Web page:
Yes, young adults — those in their 30’s and even 20’s—have been diagnosed with osteoarthritis, even though this degenerative cartilage disease is strongly associated with the aging body.

Young Adults, Even Kids, Not Immune to Osteoarthritis

“Osteoarthritis is caused when there is deterioration in cartilage at the end of the bones,” says J. Mark Anderson, MD, DABFM, of Executive Medicine of Texas and who is board certified in family medicine.

“This is most common in joints such as the knees, hips and spines,” continues Dr. Anderson, who is board certified in internal medicine.

“While it is common in older people, it can also affect children and young adults.”

Causes of Osteoarthritis in Young Adults and Children

Dr. Anderson explains, “The most common cause of osteoarthritis in young adults is overuse or abuse to joints at a young age.

“This is often seen in young adults who have played sports for years.

“If a young adult has a history of a torn meniscus in the knee or a torn rotator cuff in the shoulder, they are more likely to develop osteoarthritis in that joint.”

Young Non-Athletes with Joint Problems

“It’s not only the athletes who are at risk,” continues Dr. Anderson. “Many young adults are prone to osteoarthritis simply because of their genetic predisposition.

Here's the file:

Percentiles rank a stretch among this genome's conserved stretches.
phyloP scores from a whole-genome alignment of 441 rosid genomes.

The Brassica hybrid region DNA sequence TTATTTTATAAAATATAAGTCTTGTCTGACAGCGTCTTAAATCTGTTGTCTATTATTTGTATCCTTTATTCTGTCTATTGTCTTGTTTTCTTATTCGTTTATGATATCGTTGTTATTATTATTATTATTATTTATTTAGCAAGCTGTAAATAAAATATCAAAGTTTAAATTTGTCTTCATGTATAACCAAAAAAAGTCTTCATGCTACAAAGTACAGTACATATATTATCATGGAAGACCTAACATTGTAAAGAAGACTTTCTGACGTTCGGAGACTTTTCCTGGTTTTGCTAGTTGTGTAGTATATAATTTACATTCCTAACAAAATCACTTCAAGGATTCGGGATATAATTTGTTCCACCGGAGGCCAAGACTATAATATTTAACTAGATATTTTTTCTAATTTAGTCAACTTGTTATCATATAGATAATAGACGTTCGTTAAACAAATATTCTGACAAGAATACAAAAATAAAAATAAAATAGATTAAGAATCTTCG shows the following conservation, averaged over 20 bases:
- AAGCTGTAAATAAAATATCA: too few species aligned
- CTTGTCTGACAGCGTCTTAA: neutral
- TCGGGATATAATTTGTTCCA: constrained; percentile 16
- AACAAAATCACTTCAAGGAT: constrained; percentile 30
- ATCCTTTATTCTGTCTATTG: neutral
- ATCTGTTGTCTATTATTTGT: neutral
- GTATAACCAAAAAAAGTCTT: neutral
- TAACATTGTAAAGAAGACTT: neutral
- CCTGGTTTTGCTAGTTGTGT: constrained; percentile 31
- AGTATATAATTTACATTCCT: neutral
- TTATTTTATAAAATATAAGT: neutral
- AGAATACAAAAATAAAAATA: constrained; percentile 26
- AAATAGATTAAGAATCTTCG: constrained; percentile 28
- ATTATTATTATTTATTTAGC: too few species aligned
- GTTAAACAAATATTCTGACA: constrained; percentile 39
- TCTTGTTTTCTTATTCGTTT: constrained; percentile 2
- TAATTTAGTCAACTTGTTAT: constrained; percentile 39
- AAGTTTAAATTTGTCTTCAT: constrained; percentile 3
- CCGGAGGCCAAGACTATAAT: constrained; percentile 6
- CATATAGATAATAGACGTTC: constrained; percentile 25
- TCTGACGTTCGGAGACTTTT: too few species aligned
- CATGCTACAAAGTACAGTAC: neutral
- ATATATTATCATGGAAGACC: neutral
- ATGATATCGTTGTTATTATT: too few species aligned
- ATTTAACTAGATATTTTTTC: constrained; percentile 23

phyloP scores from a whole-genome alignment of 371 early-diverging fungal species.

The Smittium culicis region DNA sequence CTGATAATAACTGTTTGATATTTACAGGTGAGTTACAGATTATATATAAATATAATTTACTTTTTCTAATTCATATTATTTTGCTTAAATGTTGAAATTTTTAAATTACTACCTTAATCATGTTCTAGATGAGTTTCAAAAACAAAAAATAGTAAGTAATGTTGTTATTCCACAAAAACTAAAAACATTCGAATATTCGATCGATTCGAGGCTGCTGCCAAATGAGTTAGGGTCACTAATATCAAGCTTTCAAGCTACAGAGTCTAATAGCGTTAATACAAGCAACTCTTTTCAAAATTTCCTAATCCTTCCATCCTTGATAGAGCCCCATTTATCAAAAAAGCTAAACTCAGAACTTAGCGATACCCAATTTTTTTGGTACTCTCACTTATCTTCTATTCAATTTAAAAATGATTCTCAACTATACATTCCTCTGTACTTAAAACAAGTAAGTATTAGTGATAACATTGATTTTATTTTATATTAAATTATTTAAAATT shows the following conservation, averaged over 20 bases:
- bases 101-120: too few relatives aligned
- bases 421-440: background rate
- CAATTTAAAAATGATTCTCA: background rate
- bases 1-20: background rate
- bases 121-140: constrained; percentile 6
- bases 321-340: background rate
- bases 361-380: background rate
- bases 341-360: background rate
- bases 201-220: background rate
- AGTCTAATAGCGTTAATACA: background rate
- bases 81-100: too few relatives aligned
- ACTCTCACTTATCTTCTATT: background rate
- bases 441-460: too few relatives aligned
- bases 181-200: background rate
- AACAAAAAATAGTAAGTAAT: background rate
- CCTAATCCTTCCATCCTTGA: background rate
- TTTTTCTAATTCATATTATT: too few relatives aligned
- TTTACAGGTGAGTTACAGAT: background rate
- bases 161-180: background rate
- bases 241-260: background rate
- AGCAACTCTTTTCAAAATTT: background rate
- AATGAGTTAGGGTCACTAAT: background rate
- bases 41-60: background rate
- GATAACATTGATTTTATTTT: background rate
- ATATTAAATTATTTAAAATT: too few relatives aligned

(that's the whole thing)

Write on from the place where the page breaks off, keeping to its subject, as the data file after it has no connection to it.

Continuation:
“If osteoarthritis is common in parents or grandparents, they are more likely to develop it themselves.

“Since excessive weight can lead to stress on the joints, maintaining a fit and lean body will help deter osteoarthritis, especially in young adults with a predisposition.”

Osteoarthritis prevention is yet one more reason among the litany of reasons why overweight is so bad for the body – even in young adults and children.

A person of 20-something age who is clinically obese but who feels no joint pain is getting by on their youth.

Even if their parents and grandparents were thin and had osteoarthritis anyways, this is NO way absolves obesity as an added risk factor!

As time marches on, obesity will become increasingly likely as a cause or contributor to painful joints.

Dr. Anderson is coauthor of the award-winning book, “Stay Young: 10 Proven Steps to Ultimate Health,” and host of the nationally syndicated Staying Young Show which goes to podcast as Staying Young Show 2.0.
Lorra Garrick has been covering medical, fitness and cybersecurity topics for many years, having written thousands of articles for print magazines and websites, including as a ghostwriter. She’s also a former ACE-certified personal trainer.  


Top image: Shutterstock/ goodluz